Purpose of review: This review examines recent in-vivo studies of ambulation and discusses the fundamental role of mechanics of ambulation in the initiation and progression of osteoarthritis at the knee.
Recent findings: Recent studies have supported earlier findings that a high adduction moment at the knee during ambulation was most frequently reported to influence the progression of medial compartment osteoarthritis. In contrast to previous findings in patients with osteoarthritis, recent work on healthy subjects reports that cartilage thickness increases with high ambulatory loads. Kinematic changes were associated with the initiation of osteoarthritis. Recent studies of subjects with high risk factors for knee osteoarthritis (obesity and anterior cruciate ligament injury) reported a relationship between kinematic changes during ambulation and the initiation of osteoarthritis at the knee. This review also contrasts the relative influence on osteoarthritis of knee mechanics measured during ambulatory and nonambulatory activities.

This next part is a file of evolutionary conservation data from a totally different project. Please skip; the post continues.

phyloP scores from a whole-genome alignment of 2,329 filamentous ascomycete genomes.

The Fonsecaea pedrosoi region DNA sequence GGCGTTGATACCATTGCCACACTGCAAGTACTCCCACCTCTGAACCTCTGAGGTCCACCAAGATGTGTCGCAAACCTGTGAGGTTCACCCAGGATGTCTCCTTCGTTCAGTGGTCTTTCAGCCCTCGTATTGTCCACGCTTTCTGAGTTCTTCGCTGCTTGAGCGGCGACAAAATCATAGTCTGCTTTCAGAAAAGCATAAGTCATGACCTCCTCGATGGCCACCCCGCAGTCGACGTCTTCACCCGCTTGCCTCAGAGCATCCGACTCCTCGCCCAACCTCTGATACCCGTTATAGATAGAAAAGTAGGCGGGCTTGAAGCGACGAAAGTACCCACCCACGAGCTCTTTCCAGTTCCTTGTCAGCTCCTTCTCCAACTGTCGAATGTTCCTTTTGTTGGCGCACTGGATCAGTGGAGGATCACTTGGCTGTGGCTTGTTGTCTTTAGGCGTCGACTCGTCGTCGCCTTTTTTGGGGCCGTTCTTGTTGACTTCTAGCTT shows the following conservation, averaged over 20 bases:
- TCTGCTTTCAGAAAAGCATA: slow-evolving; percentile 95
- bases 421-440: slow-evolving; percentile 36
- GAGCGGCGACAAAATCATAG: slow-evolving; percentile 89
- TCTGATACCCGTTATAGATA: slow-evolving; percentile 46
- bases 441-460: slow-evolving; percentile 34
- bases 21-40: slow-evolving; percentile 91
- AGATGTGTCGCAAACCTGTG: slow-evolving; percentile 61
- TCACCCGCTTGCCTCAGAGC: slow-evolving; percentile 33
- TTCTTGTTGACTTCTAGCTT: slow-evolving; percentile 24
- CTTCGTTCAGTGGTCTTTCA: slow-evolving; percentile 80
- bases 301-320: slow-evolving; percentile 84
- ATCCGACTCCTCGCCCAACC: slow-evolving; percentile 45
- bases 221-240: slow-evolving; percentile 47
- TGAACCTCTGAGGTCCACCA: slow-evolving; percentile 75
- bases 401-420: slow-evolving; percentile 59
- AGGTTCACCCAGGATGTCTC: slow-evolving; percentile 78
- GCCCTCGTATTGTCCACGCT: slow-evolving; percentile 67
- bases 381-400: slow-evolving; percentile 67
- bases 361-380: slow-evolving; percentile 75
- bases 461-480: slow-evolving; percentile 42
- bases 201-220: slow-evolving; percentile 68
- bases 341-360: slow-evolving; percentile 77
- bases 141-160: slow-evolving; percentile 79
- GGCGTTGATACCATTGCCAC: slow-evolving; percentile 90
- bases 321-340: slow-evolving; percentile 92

Summary: The initiation of osteoarthritis occurs when healthy cartilage experiences some condition (traumatic or chronic) that causes kinematic changes during ambulation at the knee to shift the load-bearing contact location of the joint to a region not conditioned to the new loading. The rate of progression of osteoarthritis is associated with increased load during ambulation.